Hatred in model operas

« previous post | next post »

From blood and gore to hatred.

In China, revolutionary operas or model operas (Chinese: yangban xi, 样板戏) were a series of shows planned and engineered during the Cultural Revolution (1966–1976) by Jiang Qing, the wife of Chairman Mao Zedong. They were considered revolutionary and modern in terms of thematic and musical features when compared with traditional Chinese operas. Many of them were adapted to film.

Originally, eight revolutionary operas (Chinese: Ba Ge Yangban Xi, 八个样板戏) were produced, eighteen by the end of the period. Instead of the "emperors, kings, generals, chancellors, maidens, and beauties" of the traditional Peking opera, which was banned as "feudalistic and bourgeois," they told stories from China's recent revolutionary struggles against foreign and class enemies. They glorified the People's Liberation Army and the bravery of the common people, and showed Mao Zedong and his thought as playing the central role in the victory of socialism in China. Although they originated as operas, they soon appeared on LPs, in comic books (lianhuanhua), on posters, postcards, and stamps; on plates, teapots, wash basins, cigarette packages, vases, and calendars. They were performed or played from loudspeakers in schools, factories, and fields by special performing troupes. The Eight Model Operas dominated the stage in all parts of the country during these years, leading to the joke "Eight hundred million people watched eight shows."


I still remember the reactions of people who lived through the Cultural Revolution if they would hear so much as a single line from these eight operas.  Since that was all the music and drama they heard for a decade, they would stop up their ears and turn away, with some even shaking from the trauma of the memory.

The terror of the eight model operas was due not just to the extreme monotony they induced, but because of the hatred with which they were infused.  Here is a sampling of some highlights from the eight operas.  Even if you don't know a single word of Chinese, you will still hear the actors hiss out the syllables of chóuhèn 仇恨 ("hatred"), bàochóu 报仇 ("revenge"), and so on.  Now that "blood" has become a common theme of Xi's speeches, my moderate, educated friends in China fear that "hatred" will once again soon take center stage as it did during the Cultural Revolution.  In fact, I have it on good authority (people who have attended them) that — at the behest of the Supreme / Paramount Leader — the model operas are already once again being staged in the PRC.  One more step back to the terrifying days of the Great Proletarian Cultural Revolution, which came to an end only with the death of Mao Zedong in 1976.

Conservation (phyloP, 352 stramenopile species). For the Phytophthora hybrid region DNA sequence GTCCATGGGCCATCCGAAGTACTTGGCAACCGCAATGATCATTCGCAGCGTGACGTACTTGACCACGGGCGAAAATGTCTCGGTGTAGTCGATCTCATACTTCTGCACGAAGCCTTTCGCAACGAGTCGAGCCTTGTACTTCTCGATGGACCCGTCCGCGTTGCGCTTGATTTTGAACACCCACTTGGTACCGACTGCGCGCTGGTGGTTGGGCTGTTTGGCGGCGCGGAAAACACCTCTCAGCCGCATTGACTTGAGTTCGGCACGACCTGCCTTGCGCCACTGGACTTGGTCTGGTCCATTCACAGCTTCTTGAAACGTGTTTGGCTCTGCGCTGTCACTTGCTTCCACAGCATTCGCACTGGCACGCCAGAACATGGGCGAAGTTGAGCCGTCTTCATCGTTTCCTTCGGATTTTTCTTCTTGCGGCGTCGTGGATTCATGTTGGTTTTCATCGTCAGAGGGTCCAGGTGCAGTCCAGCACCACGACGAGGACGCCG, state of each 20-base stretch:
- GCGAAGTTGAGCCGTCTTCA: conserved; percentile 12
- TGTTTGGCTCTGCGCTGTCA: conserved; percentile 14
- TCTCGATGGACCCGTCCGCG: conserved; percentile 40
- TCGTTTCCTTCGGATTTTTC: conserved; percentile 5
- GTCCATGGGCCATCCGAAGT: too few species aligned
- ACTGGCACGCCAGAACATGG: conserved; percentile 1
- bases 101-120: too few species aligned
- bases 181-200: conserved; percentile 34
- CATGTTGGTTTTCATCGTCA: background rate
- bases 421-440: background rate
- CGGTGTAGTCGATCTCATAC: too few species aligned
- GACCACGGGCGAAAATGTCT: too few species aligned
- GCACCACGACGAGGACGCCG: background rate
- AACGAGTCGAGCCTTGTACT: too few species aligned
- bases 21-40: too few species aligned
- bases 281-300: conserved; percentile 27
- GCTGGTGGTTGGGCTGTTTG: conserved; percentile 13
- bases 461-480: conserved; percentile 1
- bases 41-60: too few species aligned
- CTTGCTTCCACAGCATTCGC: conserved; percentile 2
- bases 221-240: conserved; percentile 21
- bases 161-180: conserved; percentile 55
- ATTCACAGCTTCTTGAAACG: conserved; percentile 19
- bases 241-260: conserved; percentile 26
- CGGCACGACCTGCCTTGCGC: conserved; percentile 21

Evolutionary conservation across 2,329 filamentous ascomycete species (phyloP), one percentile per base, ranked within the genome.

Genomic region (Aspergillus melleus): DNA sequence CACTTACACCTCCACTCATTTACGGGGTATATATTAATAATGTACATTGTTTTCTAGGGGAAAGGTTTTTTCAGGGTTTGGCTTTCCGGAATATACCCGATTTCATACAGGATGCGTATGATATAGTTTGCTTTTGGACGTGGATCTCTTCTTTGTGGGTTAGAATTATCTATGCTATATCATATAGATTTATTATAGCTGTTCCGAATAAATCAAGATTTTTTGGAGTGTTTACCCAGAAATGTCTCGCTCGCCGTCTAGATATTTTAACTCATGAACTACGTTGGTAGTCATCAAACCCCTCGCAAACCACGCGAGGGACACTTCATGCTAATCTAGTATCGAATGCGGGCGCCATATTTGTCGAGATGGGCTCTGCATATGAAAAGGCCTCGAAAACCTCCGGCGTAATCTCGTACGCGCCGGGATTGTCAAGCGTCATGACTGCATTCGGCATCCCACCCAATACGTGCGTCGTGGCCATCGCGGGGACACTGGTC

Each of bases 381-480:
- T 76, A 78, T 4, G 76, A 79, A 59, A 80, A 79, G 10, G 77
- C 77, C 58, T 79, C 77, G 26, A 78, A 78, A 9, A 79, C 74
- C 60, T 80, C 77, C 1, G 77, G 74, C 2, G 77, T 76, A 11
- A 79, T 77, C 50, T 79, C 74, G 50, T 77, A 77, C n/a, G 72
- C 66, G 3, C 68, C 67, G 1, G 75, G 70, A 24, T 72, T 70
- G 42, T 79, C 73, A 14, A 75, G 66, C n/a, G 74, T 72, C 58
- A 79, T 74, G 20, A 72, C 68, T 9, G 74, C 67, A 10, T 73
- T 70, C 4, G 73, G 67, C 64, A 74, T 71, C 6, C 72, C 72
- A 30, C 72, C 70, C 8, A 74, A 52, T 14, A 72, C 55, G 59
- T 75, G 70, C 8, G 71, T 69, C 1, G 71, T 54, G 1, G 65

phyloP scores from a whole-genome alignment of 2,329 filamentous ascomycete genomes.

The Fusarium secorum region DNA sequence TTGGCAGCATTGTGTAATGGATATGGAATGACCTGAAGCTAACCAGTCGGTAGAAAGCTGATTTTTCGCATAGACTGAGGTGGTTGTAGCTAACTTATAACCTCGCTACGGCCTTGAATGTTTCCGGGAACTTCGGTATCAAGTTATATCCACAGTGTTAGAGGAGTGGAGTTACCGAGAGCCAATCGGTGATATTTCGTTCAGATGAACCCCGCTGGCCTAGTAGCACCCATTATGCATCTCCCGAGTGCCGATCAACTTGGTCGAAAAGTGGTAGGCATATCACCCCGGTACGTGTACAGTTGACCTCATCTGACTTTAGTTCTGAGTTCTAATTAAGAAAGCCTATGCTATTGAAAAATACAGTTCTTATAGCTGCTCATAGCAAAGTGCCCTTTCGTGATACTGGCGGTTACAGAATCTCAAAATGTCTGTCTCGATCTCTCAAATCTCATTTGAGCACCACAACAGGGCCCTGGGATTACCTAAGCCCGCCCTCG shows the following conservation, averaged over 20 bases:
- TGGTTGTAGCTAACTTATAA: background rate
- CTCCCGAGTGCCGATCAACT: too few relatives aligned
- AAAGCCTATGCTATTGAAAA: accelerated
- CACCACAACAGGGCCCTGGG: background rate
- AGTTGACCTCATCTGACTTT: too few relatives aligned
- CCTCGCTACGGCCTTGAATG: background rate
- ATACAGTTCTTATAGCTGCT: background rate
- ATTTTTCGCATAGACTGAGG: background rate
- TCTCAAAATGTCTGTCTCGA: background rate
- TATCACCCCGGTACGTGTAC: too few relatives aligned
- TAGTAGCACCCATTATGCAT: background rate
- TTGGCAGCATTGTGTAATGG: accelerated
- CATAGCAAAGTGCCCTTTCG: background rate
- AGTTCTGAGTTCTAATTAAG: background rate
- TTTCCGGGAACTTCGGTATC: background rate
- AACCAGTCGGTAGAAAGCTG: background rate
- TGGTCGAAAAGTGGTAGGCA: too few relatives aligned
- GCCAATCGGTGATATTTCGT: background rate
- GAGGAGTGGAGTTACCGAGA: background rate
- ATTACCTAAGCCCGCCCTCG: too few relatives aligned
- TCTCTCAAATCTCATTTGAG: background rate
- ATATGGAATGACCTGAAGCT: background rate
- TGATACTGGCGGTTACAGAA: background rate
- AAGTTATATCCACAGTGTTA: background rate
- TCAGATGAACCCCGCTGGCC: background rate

Selected readings


  1. John Swindle said,

    July 8, 2021 @ 8:55 am

    The form was also known as modern revolutionary Beijing opera (革命现代京剧 gémìng xiàndài jīngjù). The "sampling of some highlights" explicitly highlights the theme of hatred, but it's surely a prominent theme.

  2. cameron said,

    July 8, 2021 @ 10:23 am

    The Red Detachment of Women was a model opera that was performed for Richard Nixon when he visited China in '72. It features as an opera-within-an-opera in Nixon in China by John Adams and Alice Goodman.

  3. Dan Milton said,

    July 8, 2021 @ 3:22 pm

    Forgive me for a question maybe of interest only to myself, but the readers of this post seem my first chance to get an answer.
    Twenty-five years ago or so, when I was trying to learn some Chinese, I had a pair of Chinese slippers. As the inner sole wore through, I saw it was lined with newspaper. No complete sentences, many unreadable partial characters, but I concluded it was part of a review of a Beijing Opera company production of “The Fisherman becomes a Teacher”.
    I’d be thrilled if someone could confirm I wasn’t kidding myself.

  4. Victor Mair said,

    July 8, 2021 @ 6:07 pm

    @Dan Milton

    Since at least medieval times, it has been customary to use old documents to line the inner soles of shoes. As to whether the particular newspaper lining your slippers is a review of "The Fisherman becomes a Teacher", you'd have to get someone who reads Chinese to take a look at it.

  5. Rodger C said,

    July 9, 2021 @ 9:48 am

    I think Dan can read Chinese and just wants to know if there was really an opera by that name.

  6. J.W. Brewer said,

    July 9, 2021 @ 3:08 pm

    One of the eight was 智取威虎山, usually Englished as "Taking Tiger Mountain By Strategy," which somehow became a very loose inspiration for Brian Eno's cult-favorite 1974 album of the same name.


  7. Noel Hunt said,

    July 9, 2021 @ 9:19 pm

    `…usually Englished as…'—This usage is incorrect, it should be 'Englishified as'.

RSS feed for comments on this post